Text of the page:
Seaman Kenneth Caraballo conducts flight operations with an MH-60S Sea Hawk helicopter assigned to the “Proud Warriors” of Helicopter Maritime Strike Squadron (HSM) 72, on the flight deck of Ticonderoga-class guided-missile cruiser USS San Jacinto (CG 56) April. 12, 2022. U.S. Navy Photo

  • USS San Jacinto (CG-56), homeported at Naval Station Norfolk.

Destroyer Squadron 28

Apprenticeship Career Track Fireman Raul Caballero-Juarez, from Jacksonville, Fla., cleans a vari-nozzle during a routine maintenance aboard Arleigh-Burke class guided-missile destroyer USS Jason Dunham (DDG 109), in the East Mediterranean Sea, April 12, 2022. U.S. Navy Photo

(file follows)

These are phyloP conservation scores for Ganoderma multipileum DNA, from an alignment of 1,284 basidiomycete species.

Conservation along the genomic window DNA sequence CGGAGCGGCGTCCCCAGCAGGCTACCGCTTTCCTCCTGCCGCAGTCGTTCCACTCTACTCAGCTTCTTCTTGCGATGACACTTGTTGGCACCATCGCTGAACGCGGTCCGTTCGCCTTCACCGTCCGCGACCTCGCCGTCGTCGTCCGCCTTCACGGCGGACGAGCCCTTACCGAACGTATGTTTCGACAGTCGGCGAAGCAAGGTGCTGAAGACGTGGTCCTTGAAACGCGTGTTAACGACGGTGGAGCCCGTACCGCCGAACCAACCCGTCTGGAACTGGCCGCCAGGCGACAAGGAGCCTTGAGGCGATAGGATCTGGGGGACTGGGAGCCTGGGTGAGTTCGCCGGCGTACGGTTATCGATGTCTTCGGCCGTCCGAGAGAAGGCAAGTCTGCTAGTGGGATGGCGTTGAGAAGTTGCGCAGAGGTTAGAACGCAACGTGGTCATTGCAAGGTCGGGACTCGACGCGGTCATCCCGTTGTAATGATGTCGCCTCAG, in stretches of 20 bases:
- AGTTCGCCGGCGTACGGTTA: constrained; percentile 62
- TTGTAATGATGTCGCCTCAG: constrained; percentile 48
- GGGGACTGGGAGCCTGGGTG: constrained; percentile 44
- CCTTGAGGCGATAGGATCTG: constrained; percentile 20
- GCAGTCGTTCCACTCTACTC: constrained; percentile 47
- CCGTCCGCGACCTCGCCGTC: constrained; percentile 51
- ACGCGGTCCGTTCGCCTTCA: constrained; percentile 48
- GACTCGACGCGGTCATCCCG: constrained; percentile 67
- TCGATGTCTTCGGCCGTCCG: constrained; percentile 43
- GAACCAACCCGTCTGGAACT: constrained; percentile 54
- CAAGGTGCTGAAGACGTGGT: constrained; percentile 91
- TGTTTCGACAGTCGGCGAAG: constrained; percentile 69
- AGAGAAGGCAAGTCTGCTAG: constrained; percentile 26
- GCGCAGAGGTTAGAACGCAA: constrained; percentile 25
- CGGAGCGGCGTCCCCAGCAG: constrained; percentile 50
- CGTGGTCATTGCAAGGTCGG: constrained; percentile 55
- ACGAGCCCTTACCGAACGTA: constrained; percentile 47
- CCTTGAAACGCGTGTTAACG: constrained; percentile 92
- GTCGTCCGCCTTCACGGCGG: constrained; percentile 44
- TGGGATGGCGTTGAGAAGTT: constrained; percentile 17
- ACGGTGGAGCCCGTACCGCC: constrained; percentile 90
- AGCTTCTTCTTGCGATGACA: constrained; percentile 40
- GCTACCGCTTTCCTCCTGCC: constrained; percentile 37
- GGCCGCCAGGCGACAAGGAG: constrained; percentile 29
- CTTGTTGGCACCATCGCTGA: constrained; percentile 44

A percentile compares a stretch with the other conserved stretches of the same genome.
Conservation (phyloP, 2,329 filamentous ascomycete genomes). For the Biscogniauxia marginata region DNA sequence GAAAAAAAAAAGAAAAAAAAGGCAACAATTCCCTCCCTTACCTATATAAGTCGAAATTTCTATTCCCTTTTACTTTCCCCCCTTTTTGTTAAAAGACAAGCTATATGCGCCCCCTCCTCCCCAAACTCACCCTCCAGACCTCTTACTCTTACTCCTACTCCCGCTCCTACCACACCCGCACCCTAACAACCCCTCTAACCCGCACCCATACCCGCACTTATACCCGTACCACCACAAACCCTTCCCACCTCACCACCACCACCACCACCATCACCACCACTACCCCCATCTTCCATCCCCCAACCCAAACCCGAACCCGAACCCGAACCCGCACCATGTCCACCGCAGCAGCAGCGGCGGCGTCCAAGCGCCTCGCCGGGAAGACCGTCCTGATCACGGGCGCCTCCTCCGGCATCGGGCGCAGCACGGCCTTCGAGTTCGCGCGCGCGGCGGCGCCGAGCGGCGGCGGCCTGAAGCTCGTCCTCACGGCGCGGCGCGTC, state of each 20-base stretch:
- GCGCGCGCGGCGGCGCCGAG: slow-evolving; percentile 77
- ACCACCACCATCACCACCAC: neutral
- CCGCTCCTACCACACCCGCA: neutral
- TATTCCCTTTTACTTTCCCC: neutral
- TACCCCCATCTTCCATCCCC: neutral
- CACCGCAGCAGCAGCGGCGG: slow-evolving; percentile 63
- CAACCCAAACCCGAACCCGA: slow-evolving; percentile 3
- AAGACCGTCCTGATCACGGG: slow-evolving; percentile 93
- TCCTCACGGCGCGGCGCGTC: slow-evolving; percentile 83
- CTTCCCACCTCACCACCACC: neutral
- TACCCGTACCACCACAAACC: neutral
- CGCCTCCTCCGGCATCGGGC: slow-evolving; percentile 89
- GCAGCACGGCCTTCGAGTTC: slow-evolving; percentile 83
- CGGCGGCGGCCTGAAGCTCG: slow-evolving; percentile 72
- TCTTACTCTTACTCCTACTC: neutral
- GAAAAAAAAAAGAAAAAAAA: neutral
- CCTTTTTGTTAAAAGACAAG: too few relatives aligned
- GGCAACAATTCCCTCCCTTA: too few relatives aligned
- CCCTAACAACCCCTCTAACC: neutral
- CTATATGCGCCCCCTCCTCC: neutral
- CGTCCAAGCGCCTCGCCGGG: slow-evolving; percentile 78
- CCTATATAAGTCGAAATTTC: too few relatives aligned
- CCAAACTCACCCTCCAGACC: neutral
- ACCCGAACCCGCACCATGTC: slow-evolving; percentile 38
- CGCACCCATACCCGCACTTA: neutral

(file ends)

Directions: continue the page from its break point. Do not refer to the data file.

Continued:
Destroyer Squadron 28 is based in Norfolk and is embarked on the carrier.

  • USS Cole (DDG-67), homeported at Naval Station Norfolk.
  • USS Bainbridge (DDG- 96), homeported at Naval Station Norfolk.
  • USS Gravely (DDG-107), homeported at Naval Station Norfolk.
  • USS Jason Dunham (DDG-109), homeported at Naval Station Mayport, Fla.
  • USS Gonzalez (DDG-66), homeported at Naval Station Norfolk.
  • Royal Norwegian Navy frigate HNoMS Fridtjof Nansen (F310).

In the Norwegian Sea

An AV-8B Harrier, attached to the 22nd Marine Expeditionary Unit, takes off the flight deck of the Wasp-class amphibious assault ship USS Kearsarge (LHD 3) during a Northern Viking 22 air defense exercise, April 4, 2022. U.S. Navy Photo